My life-long musical career started with a piano recital at the age of 9, continued with drumming in my older brother’s prog rock band and blossomed into international touring as a guitarist with renowned rock & tradtional artists.
I have composed and produced a broad range of music for award winning TV, film, theatre & dance, and am currently focusing on exploring the power of music and sound to transform our emotional perception of spaces. Using found sounds from the space itself rather than conventional instruments, I create site specific, generative pieces that are quickly familiar yet constantly changing.
Generative Music 1999-2019
Gentle Machines is a collection of 4 excerpts from generative pieces made over a 20 year period from 1999 to 2019. Generative music is ever-different & changing, created by a system. Once started, the system can play music over an extended period of time, or indefinitely. Although there is always a certain distinctive sound and/or repeating motifs, it is unlikely that exactly the same passage or combination of sounds will ever repeat, however long it runs. I like to use generative music to transform the mood of spaces, to animate static rooms, complement other artforms or as an aid to calm restless thoughts.
Click image to listen & buy on Bandcamp
‘Traces’ features photographs of trace fossils found in split sandstone roof tiles at Green Croft, on Hadrian’s Wall. They are the marks made by invertebrates as they foraged in the sand around 300 million years ago – over 30 million years before dinosaurs existed. This was the Carboniferous period, when huge amounts of carbon dioxide were locked away in the swamps that eventually became coal. Framed without context and lit as if discovered underground, the ancient marks layered with more recent weathering resemble aerial photographs, cave paintings or archaeology. The music is created exclusively from the sounds of the stones in the pictures. They were recorded using both conventional and contact mics, then digitally manipulated using sampling and granular synthesis. The resulting sustained sounds are remarkably organ-like, in a rough, sandstoney way. To reflect the trace fossils, the original sounds have been silenced in the mix, leaving only their echoes.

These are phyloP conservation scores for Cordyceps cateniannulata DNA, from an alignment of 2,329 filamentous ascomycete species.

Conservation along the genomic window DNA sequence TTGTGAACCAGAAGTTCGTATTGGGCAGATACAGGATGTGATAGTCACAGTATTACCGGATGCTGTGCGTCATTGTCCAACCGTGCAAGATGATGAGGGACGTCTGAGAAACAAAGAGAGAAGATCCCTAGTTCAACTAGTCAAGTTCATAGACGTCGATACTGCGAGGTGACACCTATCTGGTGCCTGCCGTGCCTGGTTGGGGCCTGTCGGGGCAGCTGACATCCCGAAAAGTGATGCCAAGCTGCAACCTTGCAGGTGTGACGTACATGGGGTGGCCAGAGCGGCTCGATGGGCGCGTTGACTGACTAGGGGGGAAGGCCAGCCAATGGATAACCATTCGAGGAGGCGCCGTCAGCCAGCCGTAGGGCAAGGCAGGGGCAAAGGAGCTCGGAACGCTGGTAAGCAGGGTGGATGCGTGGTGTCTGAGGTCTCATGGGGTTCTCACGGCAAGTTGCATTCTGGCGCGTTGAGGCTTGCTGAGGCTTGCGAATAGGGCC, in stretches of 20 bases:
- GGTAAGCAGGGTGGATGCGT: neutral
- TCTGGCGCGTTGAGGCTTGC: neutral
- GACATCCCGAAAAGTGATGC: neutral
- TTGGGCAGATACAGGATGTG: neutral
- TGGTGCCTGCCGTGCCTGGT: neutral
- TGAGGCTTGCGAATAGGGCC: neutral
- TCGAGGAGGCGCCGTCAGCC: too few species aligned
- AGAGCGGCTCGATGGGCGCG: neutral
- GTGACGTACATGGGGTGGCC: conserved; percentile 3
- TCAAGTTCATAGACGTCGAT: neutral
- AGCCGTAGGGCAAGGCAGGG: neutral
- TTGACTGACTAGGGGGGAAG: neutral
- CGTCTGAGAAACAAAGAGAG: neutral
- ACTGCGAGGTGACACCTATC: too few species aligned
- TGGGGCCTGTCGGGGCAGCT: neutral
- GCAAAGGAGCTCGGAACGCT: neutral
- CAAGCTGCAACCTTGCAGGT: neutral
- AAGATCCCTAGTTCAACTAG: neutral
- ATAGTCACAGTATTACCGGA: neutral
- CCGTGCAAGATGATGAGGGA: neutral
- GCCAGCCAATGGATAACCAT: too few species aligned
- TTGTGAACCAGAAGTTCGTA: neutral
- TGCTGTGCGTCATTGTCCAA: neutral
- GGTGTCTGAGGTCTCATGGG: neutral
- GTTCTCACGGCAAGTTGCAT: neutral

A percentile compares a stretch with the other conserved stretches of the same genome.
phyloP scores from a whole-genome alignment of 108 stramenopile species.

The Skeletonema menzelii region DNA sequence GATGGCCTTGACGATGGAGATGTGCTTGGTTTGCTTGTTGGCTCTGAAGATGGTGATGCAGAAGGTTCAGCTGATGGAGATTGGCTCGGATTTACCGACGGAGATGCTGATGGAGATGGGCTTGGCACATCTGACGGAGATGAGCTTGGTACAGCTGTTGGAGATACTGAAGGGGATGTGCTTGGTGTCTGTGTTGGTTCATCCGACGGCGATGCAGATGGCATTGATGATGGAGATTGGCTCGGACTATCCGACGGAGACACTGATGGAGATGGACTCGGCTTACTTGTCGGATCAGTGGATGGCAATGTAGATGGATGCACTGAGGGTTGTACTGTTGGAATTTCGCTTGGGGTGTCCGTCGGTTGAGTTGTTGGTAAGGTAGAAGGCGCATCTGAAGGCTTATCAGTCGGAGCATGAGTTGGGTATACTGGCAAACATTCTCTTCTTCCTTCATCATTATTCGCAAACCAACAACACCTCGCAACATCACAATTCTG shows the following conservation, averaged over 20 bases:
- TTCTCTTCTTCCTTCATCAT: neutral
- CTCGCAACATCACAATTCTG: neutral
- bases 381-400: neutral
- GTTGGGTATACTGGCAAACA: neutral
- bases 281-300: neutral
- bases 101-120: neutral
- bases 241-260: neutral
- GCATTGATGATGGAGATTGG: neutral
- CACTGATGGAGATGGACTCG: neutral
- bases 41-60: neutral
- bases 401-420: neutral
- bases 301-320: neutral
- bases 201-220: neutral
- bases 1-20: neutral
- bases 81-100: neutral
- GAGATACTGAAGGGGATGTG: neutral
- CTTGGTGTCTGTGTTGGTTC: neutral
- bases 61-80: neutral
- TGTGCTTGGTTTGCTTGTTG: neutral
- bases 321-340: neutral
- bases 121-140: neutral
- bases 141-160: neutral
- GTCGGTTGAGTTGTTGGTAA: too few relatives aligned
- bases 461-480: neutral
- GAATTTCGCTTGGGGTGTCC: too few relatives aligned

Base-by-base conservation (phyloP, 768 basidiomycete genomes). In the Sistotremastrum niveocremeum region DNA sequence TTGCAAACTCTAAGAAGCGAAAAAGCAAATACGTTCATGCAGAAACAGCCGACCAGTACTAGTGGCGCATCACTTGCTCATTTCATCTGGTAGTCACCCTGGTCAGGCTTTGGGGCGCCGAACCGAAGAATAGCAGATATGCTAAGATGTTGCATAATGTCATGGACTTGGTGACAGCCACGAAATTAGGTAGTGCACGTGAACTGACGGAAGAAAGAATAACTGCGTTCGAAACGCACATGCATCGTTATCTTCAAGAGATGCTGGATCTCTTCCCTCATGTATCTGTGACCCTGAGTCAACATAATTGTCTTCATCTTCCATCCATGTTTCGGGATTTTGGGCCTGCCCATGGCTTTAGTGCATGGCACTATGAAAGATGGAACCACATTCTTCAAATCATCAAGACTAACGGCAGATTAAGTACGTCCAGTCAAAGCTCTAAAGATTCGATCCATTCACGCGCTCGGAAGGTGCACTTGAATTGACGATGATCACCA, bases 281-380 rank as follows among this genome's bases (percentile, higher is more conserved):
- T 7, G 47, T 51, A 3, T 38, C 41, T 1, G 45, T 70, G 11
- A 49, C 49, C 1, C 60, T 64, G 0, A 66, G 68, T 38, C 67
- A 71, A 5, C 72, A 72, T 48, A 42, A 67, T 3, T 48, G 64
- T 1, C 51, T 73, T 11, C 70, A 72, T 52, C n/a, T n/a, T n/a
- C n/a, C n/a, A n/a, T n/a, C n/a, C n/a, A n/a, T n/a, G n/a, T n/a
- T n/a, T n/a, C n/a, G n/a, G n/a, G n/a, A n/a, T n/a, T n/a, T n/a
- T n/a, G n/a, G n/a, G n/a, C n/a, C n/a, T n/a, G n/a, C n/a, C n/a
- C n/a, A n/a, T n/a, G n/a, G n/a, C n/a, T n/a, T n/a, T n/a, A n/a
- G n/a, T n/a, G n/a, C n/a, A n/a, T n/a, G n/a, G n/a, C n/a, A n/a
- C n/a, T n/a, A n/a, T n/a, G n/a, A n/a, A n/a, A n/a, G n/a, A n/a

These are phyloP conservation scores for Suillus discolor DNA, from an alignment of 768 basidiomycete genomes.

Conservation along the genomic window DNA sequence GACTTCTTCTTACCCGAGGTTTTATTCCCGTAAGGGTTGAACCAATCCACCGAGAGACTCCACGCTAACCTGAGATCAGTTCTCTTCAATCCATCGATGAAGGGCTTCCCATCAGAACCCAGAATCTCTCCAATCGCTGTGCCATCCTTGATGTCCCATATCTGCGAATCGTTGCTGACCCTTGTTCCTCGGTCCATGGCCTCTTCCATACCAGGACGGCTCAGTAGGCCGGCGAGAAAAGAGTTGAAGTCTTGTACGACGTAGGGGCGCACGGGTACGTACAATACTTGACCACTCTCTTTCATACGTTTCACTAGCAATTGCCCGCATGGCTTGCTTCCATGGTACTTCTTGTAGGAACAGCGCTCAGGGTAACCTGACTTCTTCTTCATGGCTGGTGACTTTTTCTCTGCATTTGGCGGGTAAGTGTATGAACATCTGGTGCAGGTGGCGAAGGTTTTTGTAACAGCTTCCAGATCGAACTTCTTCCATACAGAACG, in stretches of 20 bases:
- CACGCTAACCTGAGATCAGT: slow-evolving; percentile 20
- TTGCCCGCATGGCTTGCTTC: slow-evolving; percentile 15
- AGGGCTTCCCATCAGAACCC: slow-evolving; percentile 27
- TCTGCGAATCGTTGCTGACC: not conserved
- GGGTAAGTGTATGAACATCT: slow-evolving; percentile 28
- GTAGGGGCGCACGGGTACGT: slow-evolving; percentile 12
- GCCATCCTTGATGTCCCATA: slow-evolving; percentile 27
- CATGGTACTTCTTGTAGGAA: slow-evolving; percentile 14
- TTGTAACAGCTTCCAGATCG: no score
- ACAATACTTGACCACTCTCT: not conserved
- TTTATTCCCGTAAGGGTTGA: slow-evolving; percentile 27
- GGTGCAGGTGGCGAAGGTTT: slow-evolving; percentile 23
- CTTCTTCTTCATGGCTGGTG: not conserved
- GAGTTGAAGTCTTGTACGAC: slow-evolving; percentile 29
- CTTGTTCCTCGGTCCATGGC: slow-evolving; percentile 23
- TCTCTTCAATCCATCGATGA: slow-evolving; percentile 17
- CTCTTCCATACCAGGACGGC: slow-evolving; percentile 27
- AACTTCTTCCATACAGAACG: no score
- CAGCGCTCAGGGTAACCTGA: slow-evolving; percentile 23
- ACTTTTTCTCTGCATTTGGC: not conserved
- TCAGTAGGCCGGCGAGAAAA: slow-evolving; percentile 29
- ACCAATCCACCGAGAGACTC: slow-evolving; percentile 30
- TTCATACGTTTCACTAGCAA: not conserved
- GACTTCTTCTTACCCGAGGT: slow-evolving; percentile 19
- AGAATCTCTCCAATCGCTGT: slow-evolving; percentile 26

100 Stars was a light and sound installation at Green Croft On The Wall. The installation of star lanterns was created by Amanda Drago, featuring stars made by the young people of Gilsland and Haltwhistle Youth Clubs brought to life by reflective, durational music made be me. The installation reflected on Winter Solstice and a welcome return to light and was installed between Christmas & New Year 2019 as both a destination and a respite for walkers.
Fall Of Iron
Inspired by an ancient, but still functioning wrought iron latch & keep on one of the barn doors, Fall Of Iron was a piece of generative music created especially for the barn in which it was heard. It was made entirely using sounds found in the barn itself, some from the fabric of the building, others by objects found in the barn, like a scythe and a stoneware bottle. The sounds were stretched, compressed and distressed to varying degrees, then layered like archaeological strata to reflect the long history of both the barn and its locale.
Presented in the barn at Green Croft on the Wall alongside Meto by Imogen Cloët, summer 2018.
Song at The Bowes Museum
Originally commissioned as part of the #Untitled10 exhibition in 2018, Song has now been re-worked for permanent installation in the Music Room at Bowes. I was allowed unprecedented access to the collection of seldom heard 18th & 19th century instruments, using their fragile sounds as field recordings rather than playing them conventionally. The music room in which the instruments are displayed as static antiquities has become animated by their voices as if in strange conversation with each other.
"Piano music installation is stunning, simple, effective and adds so much to the room" - Bowes Museum visitors book
"I was aware of the limitations of the instruments, in that they are old, fragile, and probably out of tune because they are these days simply museum exhibits, and are not normally played at all. I was therefore very impressed by Kit Haigh’s ability to find a limited range of playable notes from four different instruments (or five, if the harmonium owned by Josephine Bowes is included – it is in another room), and blend them into a ‘conversation’. I am in no doubt that this demanded considerable technical skill, as well as imagination and creativity. " - Caroline Peacock, Bowes Museum Trustee
I can also be found drumming with Vintage jazz swingers House Of The Black Gardenia
Photo - Jazzy Lemon
From The Archives...
2008 - Maddy Prior 'Jock O' Hazeldean' from a 90 minute BBC Electric Proms special.
1989 - Zoom 'Big Screen Kiss'. Video filmed and broadcast by Tyne Tees Television.
Recording produced by me using a borrowed 8 track tape machine.